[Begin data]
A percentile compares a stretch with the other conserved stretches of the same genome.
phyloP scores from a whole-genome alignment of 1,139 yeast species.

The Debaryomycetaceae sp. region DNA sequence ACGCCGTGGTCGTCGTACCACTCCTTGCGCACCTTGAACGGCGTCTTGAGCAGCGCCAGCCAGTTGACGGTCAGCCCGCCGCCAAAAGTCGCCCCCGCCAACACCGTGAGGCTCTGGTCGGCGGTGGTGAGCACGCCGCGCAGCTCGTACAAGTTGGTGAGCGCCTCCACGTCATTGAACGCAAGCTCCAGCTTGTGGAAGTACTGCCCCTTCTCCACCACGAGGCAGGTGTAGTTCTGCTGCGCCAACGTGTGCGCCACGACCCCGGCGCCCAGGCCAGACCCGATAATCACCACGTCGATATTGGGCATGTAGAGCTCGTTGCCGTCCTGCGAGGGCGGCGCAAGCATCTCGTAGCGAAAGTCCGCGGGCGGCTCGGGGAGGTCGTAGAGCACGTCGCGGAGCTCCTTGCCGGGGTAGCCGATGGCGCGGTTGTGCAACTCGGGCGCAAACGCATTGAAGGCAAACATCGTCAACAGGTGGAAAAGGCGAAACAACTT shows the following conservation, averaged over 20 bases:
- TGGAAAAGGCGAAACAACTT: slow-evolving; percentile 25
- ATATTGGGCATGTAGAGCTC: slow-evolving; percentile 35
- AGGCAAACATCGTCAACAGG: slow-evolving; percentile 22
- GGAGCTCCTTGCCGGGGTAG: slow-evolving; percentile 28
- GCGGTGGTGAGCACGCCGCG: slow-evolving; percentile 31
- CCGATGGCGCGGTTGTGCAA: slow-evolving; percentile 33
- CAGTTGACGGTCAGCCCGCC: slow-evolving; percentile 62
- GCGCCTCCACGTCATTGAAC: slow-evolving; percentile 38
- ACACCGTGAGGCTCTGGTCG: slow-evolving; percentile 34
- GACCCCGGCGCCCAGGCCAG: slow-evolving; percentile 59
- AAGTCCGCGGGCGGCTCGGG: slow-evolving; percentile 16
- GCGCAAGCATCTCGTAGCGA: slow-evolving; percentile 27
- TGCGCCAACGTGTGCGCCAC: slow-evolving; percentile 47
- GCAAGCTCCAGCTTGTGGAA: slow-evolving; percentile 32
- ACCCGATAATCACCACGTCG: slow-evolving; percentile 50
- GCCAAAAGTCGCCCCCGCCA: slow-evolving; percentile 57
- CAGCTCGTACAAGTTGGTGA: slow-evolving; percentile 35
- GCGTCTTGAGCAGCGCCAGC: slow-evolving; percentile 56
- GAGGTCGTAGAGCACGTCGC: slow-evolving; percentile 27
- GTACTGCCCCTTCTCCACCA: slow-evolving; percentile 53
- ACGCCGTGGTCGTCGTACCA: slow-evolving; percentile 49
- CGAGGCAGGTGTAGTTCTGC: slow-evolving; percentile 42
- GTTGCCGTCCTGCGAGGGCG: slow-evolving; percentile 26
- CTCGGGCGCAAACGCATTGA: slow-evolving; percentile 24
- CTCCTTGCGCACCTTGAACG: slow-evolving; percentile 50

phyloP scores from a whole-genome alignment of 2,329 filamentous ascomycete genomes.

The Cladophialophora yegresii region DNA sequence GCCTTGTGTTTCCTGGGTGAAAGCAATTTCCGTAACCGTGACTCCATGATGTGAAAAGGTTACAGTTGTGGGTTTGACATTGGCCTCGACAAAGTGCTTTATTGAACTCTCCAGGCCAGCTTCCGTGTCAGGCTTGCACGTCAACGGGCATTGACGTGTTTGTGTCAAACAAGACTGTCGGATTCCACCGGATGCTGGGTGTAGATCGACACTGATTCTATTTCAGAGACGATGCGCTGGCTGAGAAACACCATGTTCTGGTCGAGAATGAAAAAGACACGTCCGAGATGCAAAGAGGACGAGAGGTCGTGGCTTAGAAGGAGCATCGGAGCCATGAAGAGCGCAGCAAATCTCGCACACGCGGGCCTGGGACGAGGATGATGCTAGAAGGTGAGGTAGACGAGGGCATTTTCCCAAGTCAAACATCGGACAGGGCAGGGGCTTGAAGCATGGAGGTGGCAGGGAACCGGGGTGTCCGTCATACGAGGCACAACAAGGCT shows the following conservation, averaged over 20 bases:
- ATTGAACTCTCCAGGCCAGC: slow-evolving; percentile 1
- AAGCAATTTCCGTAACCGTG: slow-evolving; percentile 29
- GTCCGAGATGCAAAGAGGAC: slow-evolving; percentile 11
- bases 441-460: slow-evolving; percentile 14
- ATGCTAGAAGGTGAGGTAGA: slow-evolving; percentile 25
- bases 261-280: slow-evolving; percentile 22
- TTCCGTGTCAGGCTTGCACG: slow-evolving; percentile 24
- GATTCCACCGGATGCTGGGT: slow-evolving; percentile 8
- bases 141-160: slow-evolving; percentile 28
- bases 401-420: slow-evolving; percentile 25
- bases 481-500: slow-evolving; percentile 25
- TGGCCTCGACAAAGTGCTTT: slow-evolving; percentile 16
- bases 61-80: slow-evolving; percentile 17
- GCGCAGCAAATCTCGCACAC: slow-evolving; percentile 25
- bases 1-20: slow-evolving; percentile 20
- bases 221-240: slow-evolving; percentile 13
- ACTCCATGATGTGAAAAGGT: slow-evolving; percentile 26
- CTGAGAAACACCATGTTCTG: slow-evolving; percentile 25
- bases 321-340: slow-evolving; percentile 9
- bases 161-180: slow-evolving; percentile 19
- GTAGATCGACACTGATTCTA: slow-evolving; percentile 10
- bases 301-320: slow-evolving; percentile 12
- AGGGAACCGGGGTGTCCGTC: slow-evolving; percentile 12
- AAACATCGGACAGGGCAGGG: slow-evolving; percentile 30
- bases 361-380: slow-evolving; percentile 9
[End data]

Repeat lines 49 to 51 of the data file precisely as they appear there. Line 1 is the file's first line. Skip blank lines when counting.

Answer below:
- bases 321-340: slow-evolving; percentile 9
- bases 161-180: slow-evolving; percentile 19
- GTAGATCGACACTGATTCTA: slow-evolving; percentile 10